July 2009

Today two hour-long rallies were held in the rain to demand Cammarano’s resignation following his arrest and charges of bribery.

Recording Hoboken’s latest 15 minutes of corruption-related fame with my handy Flip:

A Fox 5 reporter rehearses his outrage towards Hoboken Mayor Peter Cammarano in front of city hall as traffic and curious onlookers compete for attention.

The outrage was based on the fact that on “June 23, Cammarano accepted $10,000 in cash from the cooperating witness, in response he said “great, we’re going to be friends for a long time.”
He was one of several political figures arrested in the state’s largest corruption bust.” *

* Info from the written news report and video, here on the Fox News Site

UPDATE: Today my husband bicycled past Cammarano’s house and saw a large group of people protesting, demanding the Mayor’s resignation. According to this article in the Hudson Reporter, “Community backlash grows regarding arrested Hoboken Mayor Cammarano”, there will be another protest on Monday..

Michael Totten reports on The Future of Iraq, Part IV

We were in the predominantly Sunni neighborhood of Adhamiyah. It was a stronghold of support for Saddam Hussein’s government, and a stronghold of support for Al Qaeda more recently. Iraq’s Sunni Arabs, who make up around 15-20 percent of the country’s population, are by the far the most anti-American. Yet Adhamiyah appeared, on the surface at least, to be no more hostile to Americans than Iraqi Kurdistan.

I needed help from reliable straight-shooting Iraqis to see the truth behind the façade. I can’t know if everything Sayid told me was true, but what he told me was a lot more interesting and substantial than the “America good” boilerplate I often heard from random civilians.

What I wanted from Sayid was a glimpse into the Iraqi psyche, which he delivered. He also shared with me his vision of Iraq’s future. And I should warn you that his vision is not pretty. (For optimistic assessments, see The Future of Iraq Part I and The Future of Iraq Part II.)

Four of us sat on couches in his living room – me, Sergeant Franklin, Lieutenant Eric Kuylman, and our Iraqi interpreter “Tom.” We didn’t need to bring Tom with us, though. Sayid spoke near-perfect English.

I’m going to skip the exposition and switch to interview mode. Our conversation speaks for itself.

MJT: They say you’re a good guy to talk to because you give straight answers. It’s hard to get straight answers in Iraq.

Sayid: Yeah.

MJT: Can you explain to me why that is? I mean, I have an idea why, but I’m sure you understand it better than I do.

Sayid: It’s the formula of our community. There are many kinds of people. I will give you a straight answer, but it’s Iraqi like me.

Just 20 percent of our people are good. 80 percent are bad. You should know that….


The Star Ledger Reports on Massive NJ corruption…, involving 44 New Jersey elites (including recently elected Hoboken Mayor Peter Cammarano):

NEWARK — The bribes went down in diners, living rooms and parking lots. New Jersey Assemblymen took them, mayors took them, and so did dozens of others…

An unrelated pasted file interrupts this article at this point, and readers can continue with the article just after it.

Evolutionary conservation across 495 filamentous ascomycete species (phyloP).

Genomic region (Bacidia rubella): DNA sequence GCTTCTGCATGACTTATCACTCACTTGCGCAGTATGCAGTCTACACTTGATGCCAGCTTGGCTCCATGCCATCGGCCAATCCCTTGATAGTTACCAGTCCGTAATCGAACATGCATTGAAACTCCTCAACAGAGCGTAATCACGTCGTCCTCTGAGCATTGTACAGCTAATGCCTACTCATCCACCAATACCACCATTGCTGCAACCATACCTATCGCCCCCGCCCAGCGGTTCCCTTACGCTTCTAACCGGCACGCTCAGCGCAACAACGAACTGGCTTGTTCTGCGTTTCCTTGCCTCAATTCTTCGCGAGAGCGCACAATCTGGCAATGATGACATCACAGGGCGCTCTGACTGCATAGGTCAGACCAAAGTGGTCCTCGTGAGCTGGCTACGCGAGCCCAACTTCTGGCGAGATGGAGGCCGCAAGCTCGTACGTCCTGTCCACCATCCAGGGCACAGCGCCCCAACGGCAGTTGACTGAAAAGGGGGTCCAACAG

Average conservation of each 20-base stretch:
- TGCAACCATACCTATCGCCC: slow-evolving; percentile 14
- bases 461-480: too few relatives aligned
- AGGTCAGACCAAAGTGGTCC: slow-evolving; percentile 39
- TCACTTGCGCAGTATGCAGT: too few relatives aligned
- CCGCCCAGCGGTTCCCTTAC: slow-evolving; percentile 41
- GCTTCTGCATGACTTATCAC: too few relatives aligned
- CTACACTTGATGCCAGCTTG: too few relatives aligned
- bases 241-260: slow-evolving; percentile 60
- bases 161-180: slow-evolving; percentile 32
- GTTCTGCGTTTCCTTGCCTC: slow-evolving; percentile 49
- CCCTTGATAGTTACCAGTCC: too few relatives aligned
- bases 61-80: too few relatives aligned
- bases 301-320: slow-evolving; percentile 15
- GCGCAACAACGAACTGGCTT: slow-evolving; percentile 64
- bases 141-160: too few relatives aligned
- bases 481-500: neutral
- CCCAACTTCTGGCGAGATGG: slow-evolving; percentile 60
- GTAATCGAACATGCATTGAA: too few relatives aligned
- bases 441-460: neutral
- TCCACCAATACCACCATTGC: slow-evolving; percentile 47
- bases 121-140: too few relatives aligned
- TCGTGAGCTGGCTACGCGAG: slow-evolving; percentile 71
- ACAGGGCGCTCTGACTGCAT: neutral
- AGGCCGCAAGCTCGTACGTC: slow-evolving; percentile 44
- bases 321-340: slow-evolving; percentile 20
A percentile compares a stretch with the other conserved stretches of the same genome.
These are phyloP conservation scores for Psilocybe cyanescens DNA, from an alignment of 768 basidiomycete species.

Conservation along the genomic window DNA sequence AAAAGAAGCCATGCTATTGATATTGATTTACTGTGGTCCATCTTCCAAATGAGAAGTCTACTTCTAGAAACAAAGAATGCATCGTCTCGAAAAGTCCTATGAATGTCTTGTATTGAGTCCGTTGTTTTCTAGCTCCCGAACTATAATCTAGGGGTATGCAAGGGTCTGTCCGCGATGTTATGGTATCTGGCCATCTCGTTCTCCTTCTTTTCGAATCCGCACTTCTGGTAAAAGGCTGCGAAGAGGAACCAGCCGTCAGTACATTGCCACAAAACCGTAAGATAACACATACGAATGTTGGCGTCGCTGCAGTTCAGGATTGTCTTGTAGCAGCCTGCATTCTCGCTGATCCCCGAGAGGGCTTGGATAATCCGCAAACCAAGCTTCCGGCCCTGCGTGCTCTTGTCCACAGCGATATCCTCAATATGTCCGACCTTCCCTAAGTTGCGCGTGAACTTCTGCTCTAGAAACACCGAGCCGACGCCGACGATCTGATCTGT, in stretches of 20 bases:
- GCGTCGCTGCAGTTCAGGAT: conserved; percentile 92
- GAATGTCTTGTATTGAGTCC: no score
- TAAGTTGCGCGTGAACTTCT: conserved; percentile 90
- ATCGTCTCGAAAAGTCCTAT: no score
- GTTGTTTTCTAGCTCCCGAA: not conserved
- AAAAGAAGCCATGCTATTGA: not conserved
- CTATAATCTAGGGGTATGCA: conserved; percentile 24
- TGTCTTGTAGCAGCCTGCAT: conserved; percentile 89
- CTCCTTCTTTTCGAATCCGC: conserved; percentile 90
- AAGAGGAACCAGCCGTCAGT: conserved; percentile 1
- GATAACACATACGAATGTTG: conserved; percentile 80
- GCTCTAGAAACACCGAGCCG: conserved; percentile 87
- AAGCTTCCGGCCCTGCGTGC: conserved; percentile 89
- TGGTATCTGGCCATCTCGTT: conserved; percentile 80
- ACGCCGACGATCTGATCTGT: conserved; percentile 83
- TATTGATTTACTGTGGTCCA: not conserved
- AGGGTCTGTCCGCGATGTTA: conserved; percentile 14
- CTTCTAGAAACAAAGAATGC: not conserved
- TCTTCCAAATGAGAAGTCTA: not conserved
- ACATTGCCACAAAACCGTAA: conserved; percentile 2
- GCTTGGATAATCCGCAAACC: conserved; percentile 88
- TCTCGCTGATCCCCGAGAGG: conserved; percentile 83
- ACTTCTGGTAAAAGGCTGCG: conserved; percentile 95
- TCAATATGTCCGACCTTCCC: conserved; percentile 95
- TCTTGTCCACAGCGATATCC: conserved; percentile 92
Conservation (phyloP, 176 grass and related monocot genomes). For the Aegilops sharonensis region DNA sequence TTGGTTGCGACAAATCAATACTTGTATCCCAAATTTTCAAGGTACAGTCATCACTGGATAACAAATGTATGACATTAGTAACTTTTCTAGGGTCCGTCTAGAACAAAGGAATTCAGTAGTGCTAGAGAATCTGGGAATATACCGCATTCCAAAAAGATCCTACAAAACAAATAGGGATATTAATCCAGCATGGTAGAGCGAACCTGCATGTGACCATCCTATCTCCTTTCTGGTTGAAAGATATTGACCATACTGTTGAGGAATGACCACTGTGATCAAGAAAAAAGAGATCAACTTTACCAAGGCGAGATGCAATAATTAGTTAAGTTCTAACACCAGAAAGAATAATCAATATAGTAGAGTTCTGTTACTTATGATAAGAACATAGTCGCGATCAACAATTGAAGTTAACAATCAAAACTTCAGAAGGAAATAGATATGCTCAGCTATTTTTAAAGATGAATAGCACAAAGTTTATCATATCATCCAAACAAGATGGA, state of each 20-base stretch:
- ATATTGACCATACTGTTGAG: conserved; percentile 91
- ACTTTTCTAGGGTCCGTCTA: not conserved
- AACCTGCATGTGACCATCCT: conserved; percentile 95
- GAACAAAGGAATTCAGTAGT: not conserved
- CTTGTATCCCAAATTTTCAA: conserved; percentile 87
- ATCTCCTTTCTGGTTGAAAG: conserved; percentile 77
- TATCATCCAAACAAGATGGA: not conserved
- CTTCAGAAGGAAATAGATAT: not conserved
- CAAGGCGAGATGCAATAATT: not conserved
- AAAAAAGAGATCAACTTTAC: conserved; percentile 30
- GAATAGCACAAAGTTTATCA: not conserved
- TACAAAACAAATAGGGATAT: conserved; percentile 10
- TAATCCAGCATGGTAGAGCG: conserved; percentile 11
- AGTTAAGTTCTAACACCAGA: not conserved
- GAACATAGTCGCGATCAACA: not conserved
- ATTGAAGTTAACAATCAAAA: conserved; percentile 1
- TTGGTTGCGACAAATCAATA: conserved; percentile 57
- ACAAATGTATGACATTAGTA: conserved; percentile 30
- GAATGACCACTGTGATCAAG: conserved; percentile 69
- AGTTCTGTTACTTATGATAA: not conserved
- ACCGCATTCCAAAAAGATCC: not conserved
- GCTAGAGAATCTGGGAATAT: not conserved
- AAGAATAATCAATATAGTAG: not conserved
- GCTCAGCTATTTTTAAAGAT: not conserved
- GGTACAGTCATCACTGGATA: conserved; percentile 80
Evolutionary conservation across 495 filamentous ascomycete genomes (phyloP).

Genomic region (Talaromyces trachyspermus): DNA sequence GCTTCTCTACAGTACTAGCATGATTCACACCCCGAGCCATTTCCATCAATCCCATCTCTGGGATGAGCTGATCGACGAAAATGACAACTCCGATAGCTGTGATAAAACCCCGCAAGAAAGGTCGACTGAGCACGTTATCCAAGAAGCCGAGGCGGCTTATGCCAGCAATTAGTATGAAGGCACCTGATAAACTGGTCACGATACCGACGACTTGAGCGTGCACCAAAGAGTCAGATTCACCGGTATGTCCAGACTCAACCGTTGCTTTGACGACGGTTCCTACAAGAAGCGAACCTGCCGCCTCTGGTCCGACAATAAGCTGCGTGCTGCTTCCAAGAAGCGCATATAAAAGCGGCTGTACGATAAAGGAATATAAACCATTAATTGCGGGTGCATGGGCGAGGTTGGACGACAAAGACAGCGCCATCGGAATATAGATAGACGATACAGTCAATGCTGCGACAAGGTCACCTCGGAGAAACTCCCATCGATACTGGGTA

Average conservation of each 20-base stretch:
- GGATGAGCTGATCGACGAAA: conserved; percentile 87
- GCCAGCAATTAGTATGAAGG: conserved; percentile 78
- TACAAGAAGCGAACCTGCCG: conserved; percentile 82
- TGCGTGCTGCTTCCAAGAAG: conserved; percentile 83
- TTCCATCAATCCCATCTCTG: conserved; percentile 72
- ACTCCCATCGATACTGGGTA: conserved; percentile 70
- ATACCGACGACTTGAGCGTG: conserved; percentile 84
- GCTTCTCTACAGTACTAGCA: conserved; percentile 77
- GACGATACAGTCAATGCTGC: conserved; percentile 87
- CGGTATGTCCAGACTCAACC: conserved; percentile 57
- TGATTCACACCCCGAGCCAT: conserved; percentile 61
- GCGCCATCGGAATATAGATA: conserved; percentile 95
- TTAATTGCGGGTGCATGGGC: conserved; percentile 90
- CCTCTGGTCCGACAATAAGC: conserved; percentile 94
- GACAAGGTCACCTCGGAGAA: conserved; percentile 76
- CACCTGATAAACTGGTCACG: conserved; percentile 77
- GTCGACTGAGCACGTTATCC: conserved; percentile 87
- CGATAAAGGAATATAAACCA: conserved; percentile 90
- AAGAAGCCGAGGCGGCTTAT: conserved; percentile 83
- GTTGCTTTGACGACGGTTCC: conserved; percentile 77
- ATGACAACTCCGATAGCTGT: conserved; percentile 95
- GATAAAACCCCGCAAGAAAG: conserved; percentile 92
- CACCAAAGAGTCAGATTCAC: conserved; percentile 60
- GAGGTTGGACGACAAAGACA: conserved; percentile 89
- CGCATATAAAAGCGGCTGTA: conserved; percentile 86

…It was a sting operation that could have been taken from the pages of an Elmore Leonard novel: the FBI and IRS agents arrested five rabbis, two New Jersey state legislators, three mayors, political operatives, and many others, as part of a probe that spanned from Hoboken to Israel.

Other records were taken from Saint Peter’s College in Jersey City and from at least one synagogue in Deal. Meanwhile, a top member of the Corzine administration unexpectedly resigned after agents arrived at his home and office with evidence boxes…

Among those charged included newly elected Hoboken Mayor Peter Cammarano, 32, and rabbi Saul Kassin, the 87-year-old spiritual leader of the close-knit Syrian Sephardic Jewish community in Deal and Brooklyn. Others were Secaucus Mayor Dennis Elwell, 64; Anthony Suarez, 42, the mayor of Ridgefield; Leona Beldini, 74, the Jersey City deputy mayor; Assemblymen L. Harvey Smith (D-Hudson), 60 and Daniel Van Pelt (R-Ocean), 44; rabbi Edmund Nahum, 56, of Deal; and rabbi Eliahu Ben Haim, 58, of Long Branch. In all, 44 people were charged, 29 of them from New Jersey.

The case had immediate political ramifications, particularly for Democrats in Hudson County and the administration of Gov. Jon Corzine. By the end of the day, Joe Doria Jr., the Commissioner of the Department of Community Affairs, abruptly resigned from his cabinet post after his Trenton office and his home in Bayonne were searched by the FBI.

How things change. Here’s an article from July 1, 2009 “New Jersey Governor Jon Corzine praises Hoboken and its new mayor”


Photo from the pro-Christie site, “Save New Jersey”

Corzine was already looking vulnerable in the upcoming race for governor.

The only way the Republicans could lose the upcoming race for governor is if they fear being seen as RINOs and focus on ‘family values’.

If they focus on Dem corruption and law and order, it’s likely that Jersey will become a red state. Well, temporarily purplish, maybe…

UPDATE: Dawn Zimmer, who opposed Cammarano in the recent Hoboken mayoral election, is calling for his resignation.

ANOTHER UPDATE: “Beth Mason and Dawn Zimmer say they were also approached by a developer asking for special treatment in Hoboken” :

“And I said maybe and talked to Dawn. She said, ‘I don’t want to take any developer money.’ And I told her, ‘Well, then you have to stop moaning about how much we’re spending — you have to stop telling me we’re throwing away our kids college education.””
According to Stan, Zimmer said she’d “rather write the check herself” than take money from a developer.”

Go Dawn!

AND ANOTHER UPDATE: A petition has been started to urge Cammarano to resign

From the CFI guy: Using the heading indicator to visualize pattern entry


Sometimes it seems like the most difficult part of a cross country is properly planning and executing the traffic pattern entry at an unfamiliar, non-towered airport. Did you know that you can use the heading indicator to visualize your pattern entry well before you can even see the runway? Let’s pretend that we are on a heading of west, going direct to the airport. After checking the weather, we have determined that runway 32 is the best one to use. Now, how do we enter that pattern?